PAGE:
Blumhouse, the niche studio specializing in B-grade horror movies, begins each of their productions with their studio logo, a short tease of image and sound: Upstairs in some attic room, as the camera swings in swooping lurches, there's a spinning chair, an open book flipping through pages, cracks appearing in the ceiling, a swinging bare lightbulb, and a Ringu-like girl in a nightdress staring down at the floor disconsolately. It's clearly meant to encapsulate their vision of scary films via common genre tropes, the trouble is, their iconography often seems to directly inform the ensuing film, sometimes literally. Too commonly, their films work in similarly trite ways, using an algorithmic combination of scary elements in a mixture that has no choice but to come out bland and rote. The end result is like something out of a Chips Ahoy bag, the predictability of the experience both the initial attraction and what ultimately leaves them unsatisfying.
Director David Koepp is best known as a prolific screenwriter, with credits including good (Mission: Impossible), bad (War of the Worlds), and ugly (The Mummy). For all his success, his script for this You Should Have Left, based on the novel by Daniel Kehlmann, has precious few moments that feel remotely organic. We're instead spoon-fed variations of things that have happened many, many times before -- a result that, come to think of it, fits the thematic elements of the film in ways likely unintended -- en route to a mish-mash of known ingredients.
Kevin Bacon plays a wealthy, flinty man named Theo Conroy. He lives in a palatial mansion outside of L.A. with his young actress wife, Susanna (Amanda Seyfried), and their adorable 6-year-old daughter, Ella (Avery Essex). His wife may be the in-demand Hollywood property, but it seems, however, that Theo has an unfortunate notoriety of his own: Some years ago, his first wife died under mysterious circumstances for which he stood trial and was eventually acquitted. The tabloids ran with it, granting him the worst sort of fame, with many people -- at least, to his mind -- still judging him as having killed her himself.
In order to get away from the anxiety, and his penchant for horrible dream-within-dream nightmares, he proposes a family vacation somewhere remote, where the three of them can settle in together as a family and solidify their bond. Part of his impulse stems from his suspicions about Susanna, of whom he maintains a steady burn of jealousy.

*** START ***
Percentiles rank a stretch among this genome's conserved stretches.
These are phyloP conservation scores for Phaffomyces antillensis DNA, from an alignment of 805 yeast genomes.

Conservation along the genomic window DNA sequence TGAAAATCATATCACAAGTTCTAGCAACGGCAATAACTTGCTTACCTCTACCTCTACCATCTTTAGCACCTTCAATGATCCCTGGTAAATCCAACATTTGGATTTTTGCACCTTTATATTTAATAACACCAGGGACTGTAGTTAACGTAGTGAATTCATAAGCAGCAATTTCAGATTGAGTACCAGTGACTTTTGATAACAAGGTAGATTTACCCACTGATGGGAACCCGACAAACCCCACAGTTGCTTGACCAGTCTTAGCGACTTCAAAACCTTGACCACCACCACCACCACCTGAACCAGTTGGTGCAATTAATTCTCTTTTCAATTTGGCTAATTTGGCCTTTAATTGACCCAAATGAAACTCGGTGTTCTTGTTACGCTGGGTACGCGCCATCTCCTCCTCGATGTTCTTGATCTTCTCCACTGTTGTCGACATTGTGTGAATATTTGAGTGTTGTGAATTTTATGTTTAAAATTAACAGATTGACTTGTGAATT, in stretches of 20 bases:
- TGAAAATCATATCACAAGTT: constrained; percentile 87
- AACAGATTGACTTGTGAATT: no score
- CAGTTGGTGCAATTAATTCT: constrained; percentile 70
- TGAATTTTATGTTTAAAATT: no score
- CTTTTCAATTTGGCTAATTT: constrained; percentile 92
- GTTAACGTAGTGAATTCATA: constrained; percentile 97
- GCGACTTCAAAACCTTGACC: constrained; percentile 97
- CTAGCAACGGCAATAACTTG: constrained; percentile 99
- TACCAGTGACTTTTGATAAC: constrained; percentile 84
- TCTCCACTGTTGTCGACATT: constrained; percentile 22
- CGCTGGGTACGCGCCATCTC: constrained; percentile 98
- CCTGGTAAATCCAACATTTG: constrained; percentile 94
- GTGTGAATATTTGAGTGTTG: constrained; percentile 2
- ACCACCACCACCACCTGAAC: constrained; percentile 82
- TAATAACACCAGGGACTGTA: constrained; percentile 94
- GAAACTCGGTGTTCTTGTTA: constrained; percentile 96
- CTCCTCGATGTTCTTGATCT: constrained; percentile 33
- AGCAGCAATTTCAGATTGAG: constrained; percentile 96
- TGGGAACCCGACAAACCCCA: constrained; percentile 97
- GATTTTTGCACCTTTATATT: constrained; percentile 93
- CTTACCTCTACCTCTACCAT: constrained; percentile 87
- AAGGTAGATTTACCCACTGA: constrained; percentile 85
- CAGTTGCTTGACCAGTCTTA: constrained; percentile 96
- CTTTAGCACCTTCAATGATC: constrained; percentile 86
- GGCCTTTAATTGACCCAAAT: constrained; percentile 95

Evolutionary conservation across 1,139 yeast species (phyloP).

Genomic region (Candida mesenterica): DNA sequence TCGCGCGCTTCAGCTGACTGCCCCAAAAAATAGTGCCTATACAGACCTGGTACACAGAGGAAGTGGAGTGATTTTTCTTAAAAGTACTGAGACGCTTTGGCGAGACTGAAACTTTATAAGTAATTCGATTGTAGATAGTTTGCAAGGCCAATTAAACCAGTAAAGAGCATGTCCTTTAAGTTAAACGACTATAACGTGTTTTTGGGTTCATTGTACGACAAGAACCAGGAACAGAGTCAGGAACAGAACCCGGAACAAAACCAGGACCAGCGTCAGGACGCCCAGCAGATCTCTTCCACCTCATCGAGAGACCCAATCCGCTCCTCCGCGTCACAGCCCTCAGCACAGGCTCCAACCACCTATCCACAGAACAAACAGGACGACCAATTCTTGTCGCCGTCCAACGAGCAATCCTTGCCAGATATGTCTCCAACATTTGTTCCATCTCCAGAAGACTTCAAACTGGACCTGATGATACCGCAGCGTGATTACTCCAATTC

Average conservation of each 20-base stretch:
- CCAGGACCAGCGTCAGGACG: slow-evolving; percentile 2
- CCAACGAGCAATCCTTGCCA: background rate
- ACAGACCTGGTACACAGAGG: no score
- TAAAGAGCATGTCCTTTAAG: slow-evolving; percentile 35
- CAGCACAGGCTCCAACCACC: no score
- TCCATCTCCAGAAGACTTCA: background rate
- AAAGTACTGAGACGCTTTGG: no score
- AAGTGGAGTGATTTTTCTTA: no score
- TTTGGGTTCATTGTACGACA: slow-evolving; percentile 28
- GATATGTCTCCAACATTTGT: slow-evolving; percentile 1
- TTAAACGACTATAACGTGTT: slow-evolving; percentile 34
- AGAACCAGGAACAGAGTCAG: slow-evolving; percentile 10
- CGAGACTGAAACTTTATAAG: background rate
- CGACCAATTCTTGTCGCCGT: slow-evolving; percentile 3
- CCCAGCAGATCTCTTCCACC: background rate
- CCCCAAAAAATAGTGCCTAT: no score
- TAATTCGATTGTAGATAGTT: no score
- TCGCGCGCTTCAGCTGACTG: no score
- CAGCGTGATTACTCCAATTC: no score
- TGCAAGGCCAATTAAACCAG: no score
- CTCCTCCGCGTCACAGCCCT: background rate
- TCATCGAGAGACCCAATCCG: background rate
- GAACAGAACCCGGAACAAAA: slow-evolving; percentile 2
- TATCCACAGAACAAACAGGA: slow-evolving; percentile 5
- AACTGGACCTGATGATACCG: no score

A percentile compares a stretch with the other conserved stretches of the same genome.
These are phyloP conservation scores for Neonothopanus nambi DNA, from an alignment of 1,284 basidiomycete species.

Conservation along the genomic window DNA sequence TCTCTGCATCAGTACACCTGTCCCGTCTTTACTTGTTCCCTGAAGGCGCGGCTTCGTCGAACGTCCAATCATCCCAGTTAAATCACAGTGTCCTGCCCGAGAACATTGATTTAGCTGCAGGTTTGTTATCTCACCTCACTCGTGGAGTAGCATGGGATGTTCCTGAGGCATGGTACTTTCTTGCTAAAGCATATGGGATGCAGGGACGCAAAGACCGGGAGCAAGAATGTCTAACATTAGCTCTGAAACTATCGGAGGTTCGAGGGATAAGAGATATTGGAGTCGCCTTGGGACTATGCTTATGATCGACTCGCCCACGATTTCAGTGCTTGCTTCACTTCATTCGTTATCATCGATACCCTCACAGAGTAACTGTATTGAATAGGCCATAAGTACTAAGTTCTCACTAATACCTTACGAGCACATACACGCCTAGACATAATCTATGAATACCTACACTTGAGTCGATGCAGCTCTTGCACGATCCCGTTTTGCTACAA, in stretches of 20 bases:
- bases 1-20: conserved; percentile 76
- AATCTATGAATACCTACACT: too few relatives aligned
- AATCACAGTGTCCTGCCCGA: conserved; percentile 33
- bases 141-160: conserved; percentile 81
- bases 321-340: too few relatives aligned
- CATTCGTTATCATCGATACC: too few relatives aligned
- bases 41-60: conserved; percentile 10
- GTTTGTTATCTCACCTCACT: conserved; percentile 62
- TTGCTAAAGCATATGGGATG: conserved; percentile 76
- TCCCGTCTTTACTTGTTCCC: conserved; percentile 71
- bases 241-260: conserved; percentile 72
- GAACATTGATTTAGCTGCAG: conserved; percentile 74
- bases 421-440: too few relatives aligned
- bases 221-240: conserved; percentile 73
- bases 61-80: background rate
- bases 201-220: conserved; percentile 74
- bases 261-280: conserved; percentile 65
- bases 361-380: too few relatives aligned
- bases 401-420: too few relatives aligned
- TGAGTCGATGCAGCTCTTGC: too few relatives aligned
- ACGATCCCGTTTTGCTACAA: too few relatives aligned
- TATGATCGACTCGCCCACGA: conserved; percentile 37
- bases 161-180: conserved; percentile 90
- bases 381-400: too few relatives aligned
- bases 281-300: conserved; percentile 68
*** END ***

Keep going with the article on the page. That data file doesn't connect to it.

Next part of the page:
They end up in a stunningly modern-looking place in the hills of Wales. Initially, they are thrilled with the joint, but it doesn't take long for weirdnesses to begin happening. Doors opening, mysterious architectural abnormalities that leave them often bewildered as to what part of the house they're in, Ella's recurring nightmares about a peculiar man standing over her threatening to tell her the truth about her daddy, and someone scrawling in Theo's journal, one he keeps as part of a program he's taking on mindfulness. All of this, of course, eventually leads to one last night in the possessed house, in which all sorts of manifestations take place in a rising climactic pas de deux.
Nothing inherently wrong about the set-up -- at this point, no one would be surprised by a demonic-possessed Airbnb listing (from a Superhost!) -- but Koepp is too often trading in horror banalities. No stone is too well-recognized not to be overturned -- when they first enter the house, Theo stops Sussana from talking for second. "Can you hear it?" he ventures, waiting for her to have to ask what it is she's meant to hear. "The silence!" he says with irritating satisfaction -- and none of the dark corridors, thudding sound effects, unsynced mirror reflections, or inexplicable Polaroids that litter the walls can make up for it.
Much like The Sixth Sense, certain particularly weak-seeming aspects of the screenplay (how does the malevolent force have a cell phone, and what sort of data plan do they get?) are explained by the tricksy ending, but not before you've already long-since given up on the thing. In the final tally, the single most terrifying thing might be the absolutely bananas way Kevin Bacon writes the letter 'E' in his journal, a truly horrifying upstroke with some squiggles underneath it. It is in watching his penmanship the film offers its biggest inducement to shudder.
You Should Have Left
77 Cast: Kevin Bacon, Amanda Seyfried, Avery Essex
Director: David Koepp
Rating: R, for some violence, disturbing images, sexual content and language
Running time: 1 hour, 33 minutes
This movie is available on-demand via Amazon Prime and other streaming platforms and pay-TV operators.